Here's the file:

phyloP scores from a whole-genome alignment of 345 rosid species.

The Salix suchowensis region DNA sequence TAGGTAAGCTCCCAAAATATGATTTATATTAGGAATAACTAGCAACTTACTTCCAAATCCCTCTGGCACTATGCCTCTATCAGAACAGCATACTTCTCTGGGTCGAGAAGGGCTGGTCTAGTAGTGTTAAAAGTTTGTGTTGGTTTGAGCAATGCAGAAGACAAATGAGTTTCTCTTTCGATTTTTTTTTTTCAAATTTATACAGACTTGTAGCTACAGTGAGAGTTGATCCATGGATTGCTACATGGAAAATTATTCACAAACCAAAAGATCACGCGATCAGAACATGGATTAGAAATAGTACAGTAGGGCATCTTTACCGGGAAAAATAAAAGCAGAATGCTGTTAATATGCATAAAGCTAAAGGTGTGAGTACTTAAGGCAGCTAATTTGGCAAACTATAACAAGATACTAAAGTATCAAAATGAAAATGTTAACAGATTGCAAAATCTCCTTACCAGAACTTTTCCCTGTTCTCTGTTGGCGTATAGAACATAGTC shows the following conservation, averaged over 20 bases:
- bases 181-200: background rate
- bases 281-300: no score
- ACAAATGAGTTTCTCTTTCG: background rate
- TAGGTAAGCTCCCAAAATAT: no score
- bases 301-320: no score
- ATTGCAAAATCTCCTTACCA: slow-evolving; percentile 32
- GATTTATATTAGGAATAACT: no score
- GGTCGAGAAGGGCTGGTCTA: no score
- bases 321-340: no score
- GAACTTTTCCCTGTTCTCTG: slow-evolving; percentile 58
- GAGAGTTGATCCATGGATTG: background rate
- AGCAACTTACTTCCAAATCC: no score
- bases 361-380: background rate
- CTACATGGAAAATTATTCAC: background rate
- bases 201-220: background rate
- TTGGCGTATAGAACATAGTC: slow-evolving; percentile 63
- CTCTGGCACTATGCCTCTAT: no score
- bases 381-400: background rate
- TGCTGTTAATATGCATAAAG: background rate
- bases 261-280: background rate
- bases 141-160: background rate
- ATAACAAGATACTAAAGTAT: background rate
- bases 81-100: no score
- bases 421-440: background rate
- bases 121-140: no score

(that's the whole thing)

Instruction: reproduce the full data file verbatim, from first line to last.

phyloP scores from a whole-genome alignment of 345 rosid species.

The Salix suchowensis region DNA sequence TAGGTAAGCTCCCAAAATATGATTTATATTAGGAATAACTAGCAACTTACTTCCAAATCCCTCTGGCACTATGCCTCTATCAGAACAGCATACTTCTCTGGGTCGAGAAGGGCTGGTCTAGTAGTGTTAAAAGTTTGTGTTGGTTTGAGCAATGCAGAAGACAAATGAGTTTCTCTTTCGATTTTTTTTTTTCAAATTTATACAGACTTGTAGCTACAGTGAGAGTTGATCCATGGATTGCTACATGGAAAATTATTCACAAACCAAAAGATCACGCGATCAGAACATGGATTAGAAATAGTACAGTAGGGCATCTTTACCGGGAAAAATAAAAGCAGAATGCTGTTAATATGCATAAAGCTAAAGGTGTGAGTACTTAAGGCAGCTAATTTGGCAAACTATAACAAGATACTAAAGTATCAAAATGAAAATGTTAACAGATTGCAAAATCTCCTTACCAGAACTTTTCCCTGTTCTCTGTTGGCGTATAGAACATAGTC shows the following conservation, averaged over 20 bases:
- bases 181-200: background rate
- bases 281-300: no score
- ACAAATGAGTTTCTCTTTCG: background rate
- TAGGTAAGCTCCCAAAATAT: no score
- bases 301-320: no score
- ATTGCAAAATCTCCTTACCA: slow-evolving; percentile 32
- GATTTATATTAGGAATAACT: no score
- GGTCGAGAAGGGCTGGTCTA: no score
- bases 321-340: no score
- GAACTTTTCCCTGTTCTCTG: slow-evolving; percentile 58
- GAGAGTTGATCCATGGATTG: background rate
- AGCAACTTACTTCCAAATCC: no score
- bases 361-380: background rate
- CTACATGGAAAATTATTCAC: background rate
- bases 201-220: background rate
- TTGGCGTATAGAACATAGTC: slow-evolving; percentile 63
- CTCTGGCACTATGCCTCTAT: no score
- bases 381-400: background rate
- TGCTGTTAATATGCATAAAG: background rate
- bases 261-280: background rate
- bases 141-160: background rate
- ATAACAAGATACTAAAGTAT: background rate
- bases 81-100: no score
- bases 421-440: background rate
- bases 121-140: no score